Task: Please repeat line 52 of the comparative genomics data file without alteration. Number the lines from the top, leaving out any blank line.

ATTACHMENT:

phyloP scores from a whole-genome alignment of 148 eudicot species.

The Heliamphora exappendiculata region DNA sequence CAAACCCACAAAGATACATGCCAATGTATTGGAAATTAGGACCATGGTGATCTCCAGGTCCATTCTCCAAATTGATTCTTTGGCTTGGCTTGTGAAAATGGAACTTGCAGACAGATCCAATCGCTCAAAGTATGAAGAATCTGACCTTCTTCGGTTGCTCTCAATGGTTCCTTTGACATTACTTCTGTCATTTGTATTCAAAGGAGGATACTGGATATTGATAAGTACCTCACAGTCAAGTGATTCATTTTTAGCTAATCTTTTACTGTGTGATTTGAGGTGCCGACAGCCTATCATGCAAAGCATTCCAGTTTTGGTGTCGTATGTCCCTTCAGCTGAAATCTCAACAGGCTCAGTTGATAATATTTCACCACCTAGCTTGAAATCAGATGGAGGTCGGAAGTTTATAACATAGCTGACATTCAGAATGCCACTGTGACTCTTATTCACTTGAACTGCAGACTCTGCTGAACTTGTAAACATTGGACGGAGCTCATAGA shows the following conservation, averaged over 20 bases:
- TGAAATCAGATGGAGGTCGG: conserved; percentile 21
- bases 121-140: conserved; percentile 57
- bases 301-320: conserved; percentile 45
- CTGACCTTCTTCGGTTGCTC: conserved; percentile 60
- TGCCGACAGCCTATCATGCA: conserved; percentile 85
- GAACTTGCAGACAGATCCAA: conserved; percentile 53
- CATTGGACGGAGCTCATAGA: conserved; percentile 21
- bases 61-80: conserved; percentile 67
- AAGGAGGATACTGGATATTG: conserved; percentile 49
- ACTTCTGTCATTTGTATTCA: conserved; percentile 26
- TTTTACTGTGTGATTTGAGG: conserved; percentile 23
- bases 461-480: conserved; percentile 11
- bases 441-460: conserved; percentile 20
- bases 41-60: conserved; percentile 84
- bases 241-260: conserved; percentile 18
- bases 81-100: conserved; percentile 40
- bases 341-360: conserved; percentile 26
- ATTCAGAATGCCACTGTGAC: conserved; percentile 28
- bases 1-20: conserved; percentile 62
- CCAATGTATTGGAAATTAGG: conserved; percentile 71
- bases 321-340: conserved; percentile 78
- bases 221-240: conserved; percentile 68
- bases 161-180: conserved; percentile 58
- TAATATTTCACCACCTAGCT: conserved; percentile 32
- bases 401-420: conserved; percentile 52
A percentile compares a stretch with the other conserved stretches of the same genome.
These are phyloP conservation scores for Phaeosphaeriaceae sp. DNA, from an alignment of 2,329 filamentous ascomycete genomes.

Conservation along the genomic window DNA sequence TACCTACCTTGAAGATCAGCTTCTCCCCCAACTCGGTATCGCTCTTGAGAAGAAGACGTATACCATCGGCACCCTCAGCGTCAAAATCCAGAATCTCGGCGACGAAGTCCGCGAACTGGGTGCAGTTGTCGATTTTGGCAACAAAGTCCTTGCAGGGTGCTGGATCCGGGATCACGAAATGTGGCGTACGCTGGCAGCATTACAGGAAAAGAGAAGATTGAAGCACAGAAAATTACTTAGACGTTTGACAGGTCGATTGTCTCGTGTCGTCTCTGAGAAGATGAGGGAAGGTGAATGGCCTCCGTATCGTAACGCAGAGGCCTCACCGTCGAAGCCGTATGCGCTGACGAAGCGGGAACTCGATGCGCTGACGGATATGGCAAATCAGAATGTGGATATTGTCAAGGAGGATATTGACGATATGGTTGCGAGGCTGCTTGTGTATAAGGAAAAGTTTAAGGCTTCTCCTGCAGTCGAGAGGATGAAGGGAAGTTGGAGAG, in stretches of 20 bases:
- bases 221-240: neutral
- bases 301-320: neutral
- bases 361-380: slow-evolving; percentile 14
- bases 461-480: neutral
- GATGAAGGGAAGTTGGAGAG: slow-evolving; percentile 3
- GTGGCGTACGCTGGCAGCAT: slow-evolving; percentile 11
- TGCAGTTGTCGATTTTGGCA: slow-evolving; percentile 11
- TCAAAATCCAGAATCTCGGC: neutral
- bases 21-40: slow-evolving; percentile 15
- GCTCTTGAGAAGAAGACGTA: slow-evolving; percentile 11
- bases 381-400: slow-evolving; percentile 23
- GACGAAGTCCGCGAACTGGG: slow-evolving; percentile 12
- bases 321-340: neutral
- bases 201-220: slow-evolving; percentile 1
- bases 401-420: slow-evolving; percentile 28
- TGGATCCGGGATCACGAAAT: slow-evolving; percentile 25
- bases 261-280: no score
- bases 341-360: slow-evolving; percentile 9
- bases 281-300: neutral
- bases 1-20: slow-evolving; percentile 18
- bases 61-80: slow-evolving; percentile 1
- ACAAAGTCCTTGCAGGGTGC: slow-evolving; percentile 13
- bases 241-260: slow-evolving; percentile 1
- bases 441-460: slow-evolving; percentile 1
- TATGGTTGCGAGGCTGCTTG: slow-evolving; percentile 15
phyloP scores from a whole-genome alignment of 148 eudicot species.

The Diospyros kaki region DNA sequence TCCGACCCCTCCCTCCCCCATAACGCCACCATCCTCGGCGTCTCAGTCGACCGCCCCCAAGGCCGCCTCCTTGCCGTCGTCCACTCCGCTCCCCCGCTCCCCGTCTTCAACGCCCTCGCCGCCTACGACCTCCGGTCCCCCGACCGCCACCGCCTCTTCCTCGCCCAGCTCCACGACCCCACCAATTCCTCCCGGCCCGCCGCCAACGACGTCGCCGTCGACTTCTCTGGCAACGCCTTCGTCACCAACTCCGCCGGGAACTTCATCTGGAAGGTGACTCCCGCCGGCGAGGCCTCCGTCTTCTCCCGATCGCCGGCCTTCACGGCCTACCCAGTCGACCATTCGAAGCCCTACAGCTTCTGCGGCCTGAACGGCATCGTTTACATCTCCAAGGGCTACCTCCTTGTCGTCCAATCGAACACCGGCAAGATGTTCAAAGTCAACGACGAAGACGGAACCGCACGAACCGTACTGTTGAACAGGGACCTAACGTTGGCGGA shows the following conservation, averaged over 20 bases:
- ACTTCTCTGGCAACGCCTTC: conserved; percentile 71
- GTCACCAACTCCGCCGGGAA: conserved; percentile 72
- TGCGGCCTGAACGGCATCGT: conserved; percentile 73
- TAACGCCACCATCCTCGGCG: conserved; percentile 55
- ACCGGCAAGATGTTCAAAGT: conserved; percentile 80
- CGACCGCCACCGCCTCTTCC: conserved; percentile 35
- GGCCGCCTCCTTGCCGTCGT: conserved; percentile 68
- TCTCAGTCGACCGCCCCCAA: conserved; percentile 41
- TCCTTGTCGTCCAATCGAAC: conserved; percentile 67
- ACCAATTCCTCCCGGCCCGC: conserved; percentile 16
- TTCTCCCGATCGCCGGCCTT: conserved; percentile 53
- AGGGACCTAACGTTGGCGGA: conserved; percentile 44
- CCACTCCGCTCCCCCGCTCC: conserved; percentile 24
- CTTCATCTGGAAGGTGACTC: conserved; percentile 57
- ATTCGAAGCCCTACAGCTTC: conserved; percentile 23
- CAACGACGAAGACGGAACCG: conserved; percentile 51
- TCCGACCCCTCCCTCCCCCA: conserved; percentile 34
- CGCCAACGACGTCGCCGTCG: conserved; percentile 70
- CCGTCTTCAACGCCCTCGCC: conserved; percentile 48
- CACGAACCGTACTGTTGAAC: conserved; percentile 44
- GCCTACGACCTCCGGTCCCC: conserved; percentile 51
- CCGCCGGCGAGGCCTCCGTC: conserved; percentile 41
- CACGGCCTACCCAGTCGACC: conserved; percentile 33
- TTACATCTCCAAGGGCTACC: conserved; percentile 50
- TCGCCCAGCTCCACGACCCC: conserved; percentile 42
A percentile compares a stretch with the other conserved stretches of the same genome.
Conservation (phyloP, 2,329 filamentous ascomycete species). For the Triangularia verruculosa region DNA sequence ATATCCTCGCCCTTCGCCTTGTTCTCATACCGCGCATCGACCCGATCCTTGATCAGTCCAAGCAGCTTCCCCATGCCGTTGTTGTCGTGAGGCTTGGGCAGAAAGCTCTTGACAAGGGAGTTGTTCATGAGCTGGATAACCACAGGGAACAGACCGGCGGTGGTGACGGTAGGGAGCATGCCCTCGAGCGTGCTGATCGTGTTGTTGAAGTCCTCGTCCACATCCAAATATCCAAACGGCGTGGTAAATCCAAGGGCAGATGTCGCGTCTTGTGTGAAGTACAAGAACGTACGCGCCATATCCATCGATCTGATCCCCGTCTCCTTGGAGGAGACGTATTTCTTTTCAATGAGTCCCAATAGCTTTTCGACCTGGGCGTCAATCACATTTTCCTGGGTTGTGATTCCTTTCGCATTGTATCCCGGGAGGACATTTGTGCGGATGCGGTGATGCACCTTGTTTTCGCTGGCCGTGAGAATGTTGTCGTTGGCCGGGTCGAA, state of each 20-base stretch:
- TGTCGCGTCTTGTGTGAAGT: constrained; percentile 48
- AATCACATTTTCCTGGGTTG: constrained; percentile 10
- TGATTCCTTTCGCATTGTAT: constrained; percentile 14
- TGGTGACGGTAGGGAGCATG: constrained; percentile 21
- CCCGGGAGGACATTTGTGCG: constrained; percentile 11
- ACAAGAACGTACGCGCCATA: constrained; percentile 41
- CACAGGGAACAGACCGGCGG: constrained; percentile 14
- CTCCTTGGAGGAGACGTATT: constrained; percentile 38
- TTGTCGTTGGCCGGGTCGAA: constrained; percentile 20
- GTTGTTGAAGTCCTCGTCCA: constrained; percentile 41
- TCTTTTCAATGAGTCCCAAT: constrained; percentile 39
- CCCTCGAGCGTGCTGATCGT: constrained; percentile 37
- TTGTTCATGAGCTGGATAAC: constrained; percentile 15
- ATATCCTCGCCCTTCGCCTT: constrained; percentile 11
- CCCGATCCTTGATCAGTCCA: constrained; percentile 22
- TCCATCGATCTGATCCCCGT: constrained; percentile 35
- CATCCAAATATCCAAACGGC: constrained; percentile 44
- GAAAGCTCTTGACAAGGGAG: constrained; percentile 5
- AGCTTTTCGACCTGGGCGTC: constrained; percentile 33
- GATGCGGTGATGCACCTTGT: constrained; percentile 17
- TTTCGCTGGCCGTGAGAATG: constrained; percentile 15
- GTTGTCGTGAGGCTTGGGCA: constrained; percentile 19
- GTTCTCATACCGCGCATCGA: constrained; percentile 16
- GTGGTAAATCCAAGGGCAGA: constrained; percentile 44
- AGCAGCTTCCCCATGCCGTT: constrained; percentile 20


- ACAAAGTCCTTGCAGGGTGC: slow-evolving; percentile 13